By Deb McCurdy, Special to K12NN

Hayle Community School

Hayle Community School (Photo credit: Artichoke_Trust)

On March 18, 2013, public education advocates, administrators, school board members, school administrators, non-profit organizations and philanthropists convened at the California Endowment in downtown Los Angeles. The event followed from a discussion a group of First District CA PTA delegates had with State Senator Carol Liu’s staff on state funding issues.

They met to prove that it takes a village to care for our children, but to also discuss exactly how a village might go about it.

State Senator Carol Liu explained that the “Community Schools” strategy, one that maximizes local resources to better the academic, health and social well being of our children, is a movement that works when it is supported both from the top down and from the bottom up. Senator Liu described a system where there is an alignment of resources, cross-sector coordination, and an agenda that is as individual as the community of people it serves.

This coordination, she said, was crucial in order to efficiently maximize a holistic approach to helping our children out of poverty, steer them away from crime and prepare them to fully participate in a 21st Century skilled workforce.

Communities currently embracing Community Schools include Nashville, Tulsa, Oakland, Pacoima, Portland, and Pasadena – all with their own specific needs and all with their own specific plan.  The overarching common goal in each area is to effectively draw threads of support from various areas to create a tapestry of services and mentorship that wraps around each child to support their academic success, their mental and physical health and ultimately the health of the community. (This is a specific kind of public school that differs in organization from other types of public schools. It’s still publicly funded and governed.) It’s very much related to “place-based” ideas of community engagement.

The genesis of any Community Schools district can also be as different as the people it serves.  The leadership for the Pacoima project was started by an environmental group looking to beautify the neighborhood, while the Fremont High School project was prompted by a need to increase high school graduation rates.

Though the seeds and methods of each community movement vary, the goal remains the same.  As Marty Blank, the President of the Institute for Educational Leadership put it, the aim is to create the infrastructure and supports for students to learn and confidently navigate their own futures.

LAUSD Superintendent, John Deasy, noted that creating a Community Schools district is not for the faint of heart considering that 83% of students in LAUSD live in poverty.  He reminded the overflow crowd that undocumented students also need courageous people on their side.  He also shared that the best economic stimulus is a diploma.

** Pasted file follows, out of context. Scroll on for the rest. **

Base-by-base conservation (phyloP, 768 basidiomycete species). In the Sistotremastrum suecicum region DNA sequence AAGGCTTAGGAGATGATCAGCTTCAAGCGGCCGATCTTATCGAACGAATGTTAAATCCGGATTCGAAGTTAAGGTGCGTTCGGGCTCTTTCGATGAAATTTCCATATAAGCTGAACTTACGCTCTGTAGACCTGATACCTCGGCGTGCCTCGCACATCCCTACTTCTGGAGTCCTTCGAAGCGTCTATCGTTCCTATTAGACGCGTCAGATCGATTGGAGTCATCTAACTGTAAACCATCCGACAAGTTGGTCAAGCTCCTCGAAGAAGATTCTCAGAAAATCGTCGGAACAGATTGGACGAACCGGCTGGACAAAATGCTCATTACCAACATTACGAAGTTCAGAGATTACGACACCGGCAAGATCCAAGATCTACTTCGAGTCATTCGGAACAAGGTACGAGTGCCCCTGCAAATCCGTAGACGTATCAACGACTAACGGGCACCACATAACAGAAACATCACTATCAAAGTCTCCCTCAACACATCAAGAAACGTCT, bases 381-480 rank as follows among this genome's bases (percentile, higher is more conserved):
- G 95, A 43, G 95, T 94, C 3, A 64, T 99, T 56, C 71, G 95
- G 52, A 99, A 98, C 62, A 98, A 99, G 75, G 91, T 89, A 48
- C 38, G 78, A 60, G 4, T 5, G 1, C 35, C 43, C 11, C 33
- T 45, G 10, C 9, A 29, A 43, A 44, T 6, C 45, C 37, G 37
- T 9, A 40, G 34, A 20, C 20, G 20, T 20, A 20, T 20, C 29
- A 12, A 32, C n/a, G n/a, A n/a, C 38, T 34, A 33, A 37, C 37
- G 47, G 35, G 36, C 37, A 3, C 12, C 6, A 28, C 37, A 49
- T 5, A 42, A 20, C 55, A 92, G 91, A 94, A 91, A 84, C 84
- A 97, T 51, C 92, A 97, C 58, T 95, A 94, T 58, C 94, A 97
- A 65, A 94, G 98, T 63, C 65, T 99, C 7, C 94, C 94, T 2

Pasadena Unified School District School Board member, Ed Honowitz, echoed this sentiment when describing the income disparity in his city and its effect on drawing businesses and parents who want to send their children to Pasadena’s public schools.  The PUSD Community Schools effort is currently focusing on closing the achievement gap by ramping up early childhood education.

Dr. Eric Walsh, Director/Health Officer for the City of Pasadena Health Department, said that being well educated protects one’s health, stating that “a diploma is better than a vaccination.” Empowering students to make educated decisions is the cornerstone of our democracy.  Poverty doesn’t just “happen”; poverty is the result of policy and cuts in funding.  An educated electorate is vital and maintaining good health is vital to learning. Activity and a well rounded diet boost endorphins and facilitate learning, Dr. Walsh explained.

Safe places for children to play and unwind after school are necessary in order for kids to maintain physical and mental health.  Mental health is just as important as physical health.  In poverty stricken areas there is a sense of hopelessness and a sense that poor students are “less than” better off students.  These attitudes permeate the school environment and create a downward spiral of low expectations, fear and resentment. The brain also shuts down when there is considerable stress.

Dr. Walsh also shared that building trust and partnerships go a very long way to improving outcomes for children. “You can’t be afraid of the children you are teaching,” Dr. Walsh said.

Ellen Pais, the President and CEO of the Los Angeles Education Partnership defined this expansive outreach and cooperation as the heart of the Community Schools movement.

A partnership among school districts, cities, non-profit organizations, philanthropists, parents, students and other community members are the keys to success.  Communication, collaboration and sharing best practices, not only within each Community Schools district, but also among districts, are vital. In the case of Community Schools, it not only takes a village to help a child, it takes a village to help another village.



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